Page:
Letter of Credit – Introduction


Modern banks facilitate trade and commerce by rendering valuable services to the business
community. Apart from providing appropriate mechanism for making payments arising
out of trade transactions, the banks gear the machinery of commerce, specially in case of
international commerce, by acting as a useful link between the buyer and the seller, who
are often too far away from and too unfamiliar with each other. Opening or issuing letters
of credit is one of the important services provided by the banks for these purposes. The
foundation of the banking business is the confidence reposed in the banking institutions by
the people in general and the mercantile community in particular. The standing, reputation
and goodwill earned by a banking institution enables it to issue instruments, known as
Letters of Credit, in favour of traders and banks to meet the needs of their customers. In fact,
a letter of credit carries a promise or an undertaking by the issuing banker which is valued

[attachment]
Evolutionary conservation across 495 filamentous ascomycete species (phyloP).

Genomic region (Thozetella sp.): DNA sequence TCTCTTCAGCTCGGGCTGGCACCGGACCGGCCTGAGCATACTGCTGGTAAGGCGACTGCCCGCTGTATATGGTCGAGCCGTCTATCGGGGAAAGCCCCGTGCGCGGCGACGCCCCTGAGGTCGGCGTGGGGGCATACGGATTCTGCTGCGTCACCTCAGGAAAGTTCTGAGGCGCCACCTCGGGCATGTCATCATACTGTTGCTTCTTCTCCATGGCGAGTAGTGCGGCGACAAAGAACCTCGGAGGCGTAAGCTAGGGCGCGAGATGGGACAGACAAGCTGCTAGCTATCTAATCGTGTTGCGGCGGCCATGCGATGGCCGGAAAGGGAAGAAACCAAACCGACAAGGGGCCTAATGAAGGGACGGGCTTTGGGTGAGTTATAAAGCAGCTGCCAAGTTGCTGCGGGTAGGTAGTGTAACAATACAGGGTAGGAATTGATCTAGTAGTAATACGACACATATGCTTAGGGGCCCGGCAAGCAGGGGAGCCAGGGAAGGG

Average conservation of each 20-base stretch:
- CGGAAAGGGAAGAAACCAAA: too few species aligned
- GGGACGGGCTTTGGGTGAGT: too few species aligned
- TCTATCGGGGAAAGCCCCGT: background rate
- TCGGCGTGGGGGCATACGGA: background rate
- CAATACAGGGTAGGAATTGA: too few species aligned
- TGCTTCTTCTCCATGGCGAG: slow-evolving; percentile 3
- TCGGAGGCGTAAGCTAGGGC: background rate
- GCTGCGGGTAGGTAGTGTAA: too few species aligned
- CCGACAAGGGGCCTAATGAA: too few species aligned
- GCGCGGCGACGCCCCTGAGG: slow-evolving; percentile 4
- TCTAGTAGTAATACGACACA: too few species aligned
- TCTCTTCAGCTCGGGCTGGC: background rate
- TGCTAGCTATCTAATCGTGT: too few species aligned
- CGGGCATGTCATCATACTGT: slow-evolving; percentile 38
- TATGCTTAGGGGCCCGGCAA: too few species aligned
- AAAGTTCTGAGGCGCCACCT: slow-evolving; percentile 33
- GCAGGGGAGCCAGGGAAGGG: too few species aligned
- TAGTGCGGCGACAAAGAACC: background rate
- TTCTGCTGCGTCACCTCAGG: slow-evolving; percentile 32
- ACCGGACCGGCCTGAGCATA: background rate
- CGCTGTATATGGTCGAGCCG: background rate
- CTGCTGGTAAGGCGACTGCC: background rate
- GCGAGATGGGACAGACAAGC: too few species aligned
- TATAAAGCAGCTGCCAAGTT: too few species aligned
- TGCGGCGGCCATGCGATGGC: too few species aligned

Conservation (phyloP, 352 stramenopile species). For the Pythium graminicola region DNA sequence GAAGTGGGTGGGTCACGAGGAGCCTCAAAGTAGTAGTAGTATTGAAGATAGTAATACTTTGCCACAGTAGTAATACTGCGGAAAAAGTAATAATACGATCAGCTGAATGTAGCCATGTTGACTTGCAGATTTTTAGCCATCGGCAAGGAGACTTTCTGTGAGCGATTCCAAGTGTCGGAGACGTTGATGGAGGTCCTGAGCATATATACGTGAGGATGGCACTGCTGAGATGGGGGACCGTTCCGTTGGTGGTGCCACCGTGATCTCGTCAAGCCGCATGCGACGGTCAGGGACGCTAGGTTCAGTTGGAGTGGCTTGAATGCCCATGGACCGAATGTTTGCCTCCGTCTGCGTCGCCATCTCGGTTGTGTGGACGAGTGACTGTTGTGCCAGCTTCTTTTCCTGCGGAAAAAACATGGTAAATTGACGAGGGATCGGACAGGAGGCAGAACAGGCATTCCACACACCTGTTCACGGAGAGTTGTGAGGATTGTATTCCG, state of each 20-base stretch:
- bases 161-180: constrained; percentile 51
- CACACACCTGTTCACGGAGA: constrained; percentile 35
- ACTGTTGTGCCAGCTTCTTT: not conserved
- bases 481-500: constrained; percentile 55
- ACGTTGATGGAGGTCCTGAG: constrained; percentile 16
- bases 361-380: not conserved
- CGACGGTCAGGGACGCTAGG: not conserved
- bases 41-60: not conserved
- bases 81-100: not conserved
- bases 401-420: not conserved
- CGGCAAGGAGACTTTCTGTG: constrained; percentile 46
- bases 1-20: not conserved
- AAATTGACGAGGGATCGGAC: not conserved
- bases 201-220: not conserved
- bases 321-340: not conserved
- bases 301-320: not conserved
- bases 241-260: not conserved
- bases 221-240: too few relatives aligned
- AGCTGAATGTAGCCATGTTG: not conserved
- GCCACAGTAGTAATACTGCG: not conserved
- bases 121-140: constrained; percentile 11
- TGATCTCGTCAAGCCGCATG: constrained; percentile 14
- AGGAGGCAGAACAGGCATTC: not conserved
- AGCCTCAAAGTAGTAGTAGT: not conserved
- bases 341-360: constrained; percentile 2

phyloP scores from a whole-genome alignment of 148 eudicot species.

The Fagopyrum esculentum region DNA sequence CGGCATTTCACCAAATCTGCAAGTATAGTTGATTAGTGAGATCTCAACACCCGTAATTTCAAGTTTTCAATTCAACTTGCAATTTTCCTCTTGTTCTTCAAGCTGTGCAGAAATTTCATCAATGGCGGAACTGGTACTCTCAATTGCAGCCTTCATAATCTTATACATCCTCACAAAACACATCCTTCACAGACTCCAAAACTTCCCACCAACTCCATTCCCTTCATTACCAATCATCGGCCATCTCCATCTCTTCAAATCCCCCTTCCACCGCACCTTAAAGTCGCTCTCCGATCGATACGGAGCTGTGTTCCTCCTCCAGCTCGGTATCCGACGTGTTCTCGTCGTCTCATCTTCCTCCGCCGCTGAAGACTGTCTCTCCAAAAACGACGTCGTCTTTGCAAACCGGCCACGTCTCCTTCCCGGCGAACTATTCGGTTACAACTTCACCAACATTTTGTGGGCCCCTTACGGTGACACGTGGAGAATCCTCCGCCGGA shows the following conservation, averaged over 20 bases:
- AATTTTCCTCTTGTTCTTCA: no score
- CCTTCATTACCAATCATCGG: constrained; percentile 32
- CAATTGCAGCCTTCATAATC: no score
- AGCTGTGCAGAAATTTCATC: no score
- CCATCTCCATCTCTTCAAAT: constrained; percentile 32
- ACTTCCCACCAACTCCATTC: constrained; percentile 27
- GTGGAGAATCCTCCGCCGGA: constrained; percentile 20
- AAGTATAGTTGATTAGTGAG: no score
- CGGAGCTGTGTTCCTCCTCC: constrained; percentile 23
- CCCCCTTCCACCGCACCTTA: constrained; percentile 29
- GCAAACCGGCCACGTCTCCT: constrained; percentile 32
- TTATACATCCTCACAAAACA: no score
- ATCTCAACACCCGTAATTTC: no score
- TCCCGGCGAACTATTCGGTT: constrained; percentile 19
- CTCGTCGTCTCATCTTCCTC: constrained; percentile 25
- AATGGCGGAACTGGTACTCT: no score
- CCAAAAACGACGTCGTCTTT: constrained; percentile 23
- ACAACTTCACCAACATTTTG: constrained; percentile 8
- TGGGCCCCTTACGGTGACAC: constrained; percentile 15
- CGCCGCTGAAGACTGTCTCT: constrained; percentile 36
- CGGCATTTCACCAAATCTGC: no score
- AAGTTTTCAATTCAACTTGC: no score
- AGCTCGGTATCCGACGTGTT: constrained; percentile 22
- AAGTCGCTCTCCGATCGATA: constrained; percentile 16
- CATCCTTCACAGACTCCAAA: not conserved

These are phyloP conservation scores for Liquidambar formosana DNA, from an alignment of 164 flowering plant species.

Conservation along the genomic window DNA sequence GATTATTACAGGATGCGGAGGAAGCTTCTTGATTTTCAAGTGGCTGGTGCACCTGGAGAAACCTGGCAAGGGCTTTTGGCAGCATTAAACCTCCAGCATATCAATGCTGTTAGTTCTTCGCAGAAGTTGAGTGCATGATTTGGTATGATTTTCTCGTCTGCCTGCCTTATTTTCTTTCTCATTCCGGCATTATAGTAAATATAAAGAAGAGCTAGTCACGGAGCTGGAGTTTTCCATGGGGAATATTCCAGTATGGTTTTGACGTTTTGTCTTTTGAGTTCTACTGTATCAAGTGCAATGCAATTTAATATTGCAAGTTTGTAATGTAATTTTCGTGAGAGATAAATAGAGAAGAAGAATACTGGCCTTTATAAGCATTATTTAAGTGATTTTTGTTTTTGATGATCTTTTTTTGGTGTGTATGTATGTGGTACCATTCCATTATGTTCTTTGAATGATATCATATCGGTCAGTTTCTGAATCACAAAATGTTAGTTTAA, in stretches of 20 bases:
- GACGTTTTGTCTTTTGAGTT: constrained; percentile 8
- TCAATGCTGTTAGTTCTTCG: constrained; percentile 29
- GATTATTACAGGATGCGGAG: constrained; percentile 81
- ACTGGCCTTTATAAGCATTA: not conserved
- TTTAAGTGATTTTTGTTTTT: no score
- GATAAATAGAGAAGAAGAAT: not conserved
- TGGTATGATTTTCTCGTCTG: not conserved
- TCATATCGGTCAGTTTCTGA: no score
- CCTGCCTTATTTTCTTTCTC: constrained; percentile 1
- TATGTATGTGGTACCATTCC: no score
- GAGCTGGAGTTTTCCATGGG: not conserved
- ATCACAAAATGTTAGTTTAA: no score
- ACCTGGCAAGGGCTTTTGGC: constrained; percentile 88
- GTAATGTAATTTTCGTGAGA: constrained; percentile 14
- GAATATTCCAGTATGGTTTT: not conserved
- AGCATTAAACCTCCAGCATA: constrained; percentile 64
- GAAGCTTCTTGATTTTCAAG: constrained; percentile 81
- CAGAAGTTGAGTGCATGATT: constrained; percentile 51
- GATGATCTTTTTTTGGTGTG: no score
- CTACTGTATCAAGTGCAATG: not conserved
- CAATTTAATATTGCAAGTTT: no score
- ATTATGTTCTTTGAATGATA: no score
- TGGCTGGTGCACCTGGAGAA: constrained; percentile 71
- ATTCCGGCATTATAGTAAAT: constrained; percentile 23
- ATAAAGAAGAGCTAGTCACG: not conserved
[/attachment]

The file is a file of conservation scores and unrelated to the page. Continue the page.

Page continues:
and honoured on a global basis.
In actual practice, a Letter of Credit means “a document issued by a banker authorising
the banker to whom it is addressed to honour the bills of the person named therein to the
extent of certain amount.”


A Letter of Credit has been defined by the International Chamber of Commerce as “an
arrangement, however, named or described whereby a bank (the issuing bank) acting at the
request and in accordance with the instructions of a customer (the applicant of the credit),
is to make payment or to the order of a third party (the beneficiary) or is to pay, accept or
negotiate Bills of Exchange (Drafts) drawn by the beneficiary or authorise such payments to
be made or such drafts to be paid, accepted or negotiated by another bank, against stipulated
documents and compliance with stipulated terms and conditions.”
From the above definition of Letter of Credit, it is clear that there are following parties
to a Letter of Credit.
(1) The buyer.
(2) The beneficiary.
(3) The issuing bank.
(4) The notifying bank.
(5) The negotiating bank.
(6) The confirming bank.
(7) The paying bank.

Types of Letters of Credit

The Letter of Credit can be divided into two broad categories:
1. Travelers’ Letter of Credit.
2. Commercial Letter of Credit.

Opening a Letter of Credit

A banker runs great risks in opening a letter of credit. Therefore, to protect his interest he
must be very careful.


1.Advantages to the Exporter
2.Advantages to the Importer

Precautions Taken by the Bank

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